The European Atmospheric Monitoring Agency, Copernicus, announced that the smoke from the fires sweeping across the western regions of the United States of America reaches Europe, noting that these fires are tens to hundreds of times more intense than the rate recorded in the past 15 years.
Agence France-Presse quoted Mark Barrington, a scientist at the agency, as saying in a statement today: “We monitor, through satellites, the size of the fires and smoke pollution that travels through the United States and abroad, and the data indicates that the activity of these unprecedented fires this year is tens to hundreds of times more intense than The average of the period between 2003 and 2019 across the United States as well as in many affected states.
Barrington indicated that these fires emit pollution in the atmosphere so great that we see dense smoke at a distance of eight thousand kilometers, and this reflects the extent of their destruction in terms of size and duration.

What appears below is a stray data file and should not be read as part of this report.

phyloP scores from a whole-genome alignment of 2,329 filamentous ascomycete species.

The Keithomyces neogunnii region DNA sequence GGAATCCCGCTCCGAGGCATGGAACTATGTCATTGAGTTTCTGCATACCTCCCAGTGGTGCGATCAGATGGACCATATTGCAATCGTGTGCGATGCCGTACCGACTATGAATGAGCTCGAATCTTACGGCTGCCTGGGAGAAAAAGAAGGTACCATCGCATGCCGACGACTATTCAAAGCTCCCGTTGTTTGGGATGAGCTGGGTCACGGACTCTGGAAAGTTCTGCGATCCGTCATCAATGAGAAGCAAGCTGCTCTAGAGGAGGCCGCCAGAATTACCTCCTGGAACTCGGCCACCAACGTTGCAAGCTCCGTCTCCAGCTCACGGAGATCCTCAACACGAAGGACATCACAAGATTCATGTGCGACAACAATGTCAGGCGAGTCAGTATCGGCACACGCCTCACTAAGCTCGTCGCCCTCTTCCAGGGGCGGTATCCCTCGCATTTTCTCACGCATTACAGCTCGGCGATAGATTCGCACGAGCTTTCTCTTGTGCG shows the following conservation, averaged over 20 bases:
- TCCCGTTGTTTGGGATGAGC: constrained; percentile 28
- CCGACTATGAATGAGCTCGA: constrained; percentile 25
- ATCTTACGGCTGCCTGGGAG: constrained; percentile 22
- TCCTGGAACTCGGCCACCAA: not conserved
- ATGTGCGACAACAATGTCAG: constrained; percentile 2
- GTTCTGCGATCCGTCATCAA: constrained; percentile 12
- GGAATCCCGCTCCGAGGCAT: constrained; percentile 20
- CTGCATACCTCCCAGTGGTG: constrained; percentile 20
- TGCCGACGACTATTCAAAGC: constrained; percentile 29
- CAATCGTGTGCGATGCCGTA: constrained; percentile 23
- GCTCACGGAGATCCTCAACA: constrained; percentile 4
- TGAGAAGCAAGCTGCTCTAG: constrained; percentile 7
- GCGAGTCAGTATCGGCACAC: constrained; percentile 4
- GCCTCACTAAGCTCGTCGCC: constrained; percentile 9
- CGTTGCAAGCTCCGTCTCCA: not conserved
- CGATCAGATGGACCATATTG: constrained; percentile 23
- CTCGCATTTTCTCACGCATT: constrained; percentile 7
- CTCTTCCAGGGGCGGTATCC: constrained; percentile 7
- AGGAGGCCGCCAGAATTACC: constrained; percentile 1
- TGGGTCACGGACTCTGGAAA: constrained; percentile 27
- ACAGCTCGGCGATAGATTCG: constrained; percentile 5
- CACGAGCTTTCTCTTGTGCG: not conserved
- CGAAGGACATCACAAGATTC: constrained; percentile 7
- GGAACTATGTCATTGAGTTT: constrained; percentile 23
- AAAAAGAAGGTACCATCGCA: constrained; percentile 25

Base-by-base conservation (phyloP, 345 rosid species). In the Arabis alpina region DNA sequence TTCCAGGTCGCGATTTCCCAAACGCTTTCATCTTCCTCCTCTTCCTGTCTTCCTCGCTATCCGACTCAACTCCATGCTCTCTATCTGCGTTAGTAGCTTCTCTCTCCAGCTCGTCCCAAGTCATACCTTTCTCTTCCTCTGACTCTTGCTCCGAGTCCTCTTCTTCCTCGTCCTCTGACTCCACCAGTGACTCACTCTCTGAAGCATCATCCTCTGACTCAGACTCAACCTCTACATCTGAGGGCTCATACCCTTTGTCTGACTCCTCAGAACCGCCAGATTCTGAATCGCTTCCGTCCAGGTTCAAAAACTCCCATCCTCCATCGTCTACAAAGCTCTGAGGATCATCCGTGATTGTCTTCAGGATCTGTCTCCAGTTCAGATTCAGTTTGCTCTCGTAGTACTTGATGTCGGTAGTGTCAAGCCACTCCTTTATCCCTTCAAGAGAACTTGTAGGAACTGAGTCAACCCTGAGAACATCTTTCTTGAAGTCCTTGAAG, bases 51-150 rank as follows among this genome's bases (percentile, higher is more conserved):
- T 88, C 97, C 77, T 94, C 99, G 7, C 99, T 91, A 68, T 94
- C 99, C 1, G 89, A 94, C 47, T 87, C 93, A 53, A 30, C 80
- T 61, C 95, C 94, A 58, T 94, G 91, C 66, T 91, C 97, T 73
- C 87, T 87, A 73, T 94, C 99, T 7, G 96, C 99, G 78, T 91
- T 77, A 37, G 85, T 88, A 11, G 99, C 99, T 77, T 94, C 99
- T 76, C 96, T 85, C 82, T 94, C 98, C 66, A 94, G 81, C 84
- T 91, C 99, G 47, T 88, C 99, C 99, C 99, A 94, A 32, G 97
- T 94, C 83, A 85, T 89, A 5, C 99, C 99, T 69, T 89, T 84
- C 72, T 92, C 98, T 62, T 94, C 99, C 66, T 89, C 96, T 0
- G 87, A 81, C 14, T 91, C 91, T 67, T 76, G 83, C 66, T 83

According to Barrington, the California and Oregon fires released into the atmosphere "a much greater amount of carbon in 2020 than what was recorded in any other year since the administration began measuring carbon in 2003." He explained that this amount amounted to 21.7 megatons in California and 7.3 megatons in Oregon. The thick smoke also spread to Europe.
Satellite images show that the smoke has remained off the coast of the United States on the Pacific Ocean for several days due to weather conditions, but the winds have pushed it back towards North America in recent days.
The fires have destroyed more than two million hectares of vegetation since mid-August from the Canadian border to the Mexican border, and scientists are unanimous that the exceptional size of forest fires is linked to climate change that exacerbates chronic drought and causes harsh climatic conditions.